There is much more editorial intervention still to come in the course of my composition. Some of it unintentional, but some less so. When I started to set Chapter 1 and began to look at the text letter by letter, a phrase on the first page that had become familiar to me from the paperback — ‘whenever it is damp, drizzly November in my soul’ — was revealed to contain a typographical error which has persisted in the Dent editions very likely since 1907. Both the American and the English first editions read, ‘a damp, drizzly November’. (p. 1) Yet I could not bring myself to add that ‘a’. As Peter Shillingsburg asked in 1990, can there be an ‘established’ text of this work?
3. Casting off
Estimating a book’s length by counting the words in the copy and computing the length of the whole, based on the size of paper, the format, and the size of type to be used. This process allows the printer to estimate costs and order the right amount of paper; it also permits composition by formes.
Towards the end of that first chapter Ishmael imagines his projected voyage as just one item on a grand ‘bill’ of the universe’s events, modelled in his imagination on theatrical playbills which interspersed the titles of comic turns or dances between the grand tragedies. Setting this chapter in 2016, it was a shock to recognize events that Melville had chosen from his own day as oddly contemporary:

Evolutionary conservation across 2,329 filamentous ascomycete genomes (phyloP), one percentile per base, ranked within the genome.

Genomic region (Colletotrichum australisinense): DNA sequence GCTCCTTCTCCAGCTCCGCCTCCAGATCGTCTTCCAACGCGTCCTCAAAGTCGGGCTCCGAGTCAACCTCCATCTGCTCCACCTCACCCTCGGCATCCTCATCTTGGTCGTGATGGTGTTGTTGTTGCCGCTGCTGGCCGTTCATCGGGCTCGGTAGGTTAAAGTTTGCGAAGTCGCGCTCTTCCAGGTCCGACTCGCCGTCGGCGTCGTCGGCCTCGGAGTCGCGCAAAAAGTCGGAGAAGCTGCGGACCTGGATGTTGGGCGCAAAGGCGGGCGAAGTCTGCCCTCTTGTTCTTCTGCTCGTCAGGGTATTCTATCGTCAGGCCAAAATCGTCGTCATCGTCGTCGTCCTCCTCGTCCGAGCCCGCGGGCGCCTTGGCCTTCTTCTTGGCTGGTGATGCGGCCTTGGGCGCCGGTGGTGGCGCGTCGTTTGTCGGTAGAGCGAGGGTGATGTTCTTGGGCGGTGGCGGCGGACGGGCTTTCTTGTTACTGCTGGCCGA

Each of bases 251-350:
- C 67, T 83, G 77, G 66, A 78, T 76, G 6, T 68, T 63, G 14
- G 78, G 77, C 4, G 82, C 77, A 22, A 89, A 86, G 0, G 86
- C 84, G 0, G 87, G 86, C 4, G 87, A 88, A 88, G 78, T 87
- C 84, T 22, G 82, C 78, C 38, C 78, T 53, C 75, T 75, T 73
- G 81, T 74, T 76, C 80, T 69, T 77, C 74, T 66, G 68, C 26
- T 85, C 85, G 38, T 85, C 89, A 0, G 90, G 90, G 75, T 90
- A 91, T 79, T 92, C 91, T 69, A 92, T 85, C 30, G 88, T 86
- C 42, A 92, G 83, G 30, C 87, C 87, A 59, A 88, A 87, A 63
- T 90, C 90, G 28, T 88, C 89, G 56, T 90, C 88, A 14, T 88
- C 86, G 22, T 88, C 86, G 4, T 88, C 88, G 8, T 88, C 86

‘Grand Contested Election for the Presidency of the United States.
‘Whaling Voyage by one Ishmael.
‘BLOODY BATTLE IN AFFGHANISTAN.’ (p. 6)
As if to answer the problem of how to be timely in an unending project came a piece of advice from a canny bookseller: ‘Issue it in chapters.’ After the fiasco of the excised passages, a second false start had been to conceive of the book as a series of regular quires, or gatherings, of sixteen pages. To be sure, this is the way books were made for centuries: divide up the work into regular sections of some even number of pages and ensure that a regular amount of paper was provided for each regular amount of typeset text. Last of all, add the tricky preliminaries: that last-minute dedicatory letter, and the index, and so forth. That was the routine for any single book. But taking a larger view, the practice of printing is not only about progressing steadily through one book after another. It is about satisfying the demands of authors and readers. To be blunt, you need to bring something to market.